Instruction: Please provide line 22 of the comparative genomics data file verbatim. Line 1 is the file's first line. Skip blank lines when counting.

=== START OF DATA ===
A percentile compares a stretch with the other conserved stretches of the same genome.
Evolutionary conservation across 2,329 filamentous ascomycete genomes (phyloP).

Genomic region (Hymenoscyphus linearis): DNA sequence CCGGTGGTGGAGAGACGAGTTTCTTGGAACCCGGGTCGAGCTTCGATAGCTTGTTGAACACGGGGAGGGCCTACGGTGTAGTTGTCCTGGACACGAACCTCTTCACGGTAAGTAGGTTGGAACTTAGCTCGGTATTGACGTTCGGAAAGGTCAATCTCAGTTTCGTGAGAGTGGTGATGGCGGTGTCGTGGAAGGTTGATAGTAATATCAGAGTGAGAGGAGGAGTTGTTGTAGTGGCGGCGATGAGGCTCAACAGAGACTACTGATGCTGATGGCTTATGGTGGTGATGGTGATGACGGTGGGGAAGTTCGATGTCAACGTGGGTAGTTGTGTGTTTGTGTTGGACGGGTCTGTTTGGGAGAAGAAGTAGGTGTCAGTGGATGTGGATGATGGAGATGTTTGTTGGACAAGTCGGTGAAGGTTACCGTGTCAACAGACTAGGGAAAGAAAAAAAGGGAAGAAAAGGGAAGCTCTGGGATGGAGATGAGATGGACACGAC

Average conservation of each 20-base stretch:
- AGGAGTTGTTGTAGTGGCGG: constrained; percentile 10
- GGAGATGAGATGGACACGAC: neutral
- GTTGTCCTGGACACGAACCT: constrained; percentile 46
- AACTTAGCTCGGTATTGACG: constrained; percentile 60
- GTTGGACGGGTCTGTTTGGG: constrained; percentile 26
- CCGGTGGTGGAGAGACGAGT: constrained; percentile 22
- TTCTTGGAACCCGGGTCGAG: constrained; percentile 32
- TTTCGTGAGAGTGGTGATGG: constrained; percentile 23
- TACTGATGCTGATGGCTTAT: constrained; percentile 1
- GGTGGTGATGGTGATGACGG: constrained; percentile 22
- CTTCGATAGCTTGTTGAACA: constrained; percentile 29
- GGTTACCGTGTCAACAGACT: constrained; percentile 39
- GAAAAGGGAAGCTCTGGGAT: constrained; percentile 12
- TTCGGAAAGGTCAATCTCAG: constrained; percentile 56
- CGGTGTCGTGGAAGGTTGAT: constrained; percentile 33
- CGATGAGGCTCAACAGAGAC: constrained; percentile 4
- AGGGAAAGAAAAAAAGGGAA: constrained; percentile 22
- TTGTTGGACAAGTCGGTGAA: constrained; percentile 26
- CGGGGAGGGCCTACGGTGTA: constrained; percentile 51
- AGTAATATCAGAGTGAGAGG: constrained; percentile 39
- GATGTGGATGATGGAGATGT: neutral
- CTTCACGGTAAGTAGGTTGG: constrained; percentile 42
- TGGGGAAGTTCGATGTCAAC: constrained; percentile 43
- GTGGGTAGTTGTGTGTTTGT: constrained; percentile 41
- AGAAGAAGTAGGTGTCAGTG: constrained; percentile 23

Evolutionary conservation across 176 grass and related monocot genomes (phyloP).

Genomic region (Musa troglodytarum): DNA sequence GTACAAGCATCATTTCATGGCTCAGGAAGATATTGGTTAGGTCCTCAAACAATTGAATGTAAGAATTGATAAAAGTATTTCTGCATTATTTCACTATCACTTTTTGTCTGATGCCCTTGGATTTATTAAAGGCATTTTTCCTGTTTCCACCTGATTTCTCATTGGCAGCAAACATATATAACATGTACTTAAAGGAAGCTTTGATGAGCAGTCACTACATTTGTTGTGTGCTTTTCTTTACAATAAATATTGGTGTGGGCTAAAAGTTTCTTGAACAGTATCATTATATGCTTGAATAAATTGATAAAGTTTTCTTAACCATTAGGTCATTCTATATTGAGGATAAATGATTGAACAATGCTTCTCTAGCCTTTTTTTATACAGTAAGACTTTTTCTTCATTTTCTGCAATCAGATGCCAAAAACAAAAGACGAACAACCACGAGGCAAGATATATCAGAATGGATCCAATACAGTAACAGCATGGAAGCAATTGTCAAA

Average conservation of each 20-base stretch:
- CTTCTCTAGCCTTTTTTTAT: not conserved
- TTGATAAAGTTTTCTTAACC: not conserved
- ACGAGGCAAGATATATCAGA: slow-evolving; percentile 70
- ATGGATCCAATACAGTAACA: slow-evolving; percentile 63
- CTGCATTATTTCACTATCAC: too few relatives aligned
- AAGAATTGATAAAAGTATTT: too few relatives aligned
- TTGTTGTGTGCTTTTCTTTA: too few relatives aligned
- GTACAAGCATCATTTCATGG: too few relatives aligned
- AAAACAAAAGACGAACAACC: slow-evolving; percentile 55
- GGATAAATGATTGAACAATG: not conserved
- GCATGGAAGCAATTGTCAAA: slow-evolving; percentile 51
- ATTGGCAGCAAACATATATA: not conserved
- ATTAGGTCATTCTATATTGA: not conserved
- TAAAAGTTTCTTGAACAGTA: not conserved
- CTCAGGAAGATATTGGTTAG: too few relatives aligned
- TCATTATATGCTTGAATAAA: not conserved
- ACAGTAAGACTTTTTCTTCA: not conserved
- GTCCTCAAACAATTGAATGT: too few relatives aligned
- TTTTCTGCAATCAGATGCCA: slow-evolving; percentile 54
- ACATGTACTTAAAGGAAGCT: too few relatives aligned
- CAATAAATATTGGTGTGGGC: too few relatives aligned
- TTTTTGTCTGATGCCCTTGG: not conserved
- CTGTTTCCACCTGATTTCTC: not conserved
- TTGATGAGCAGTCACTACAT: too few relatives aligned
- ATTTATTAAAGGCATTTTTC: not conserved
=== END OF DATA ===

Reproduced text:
- TTGTTGGACAAGTCGGTGAA: constrained; percentile 26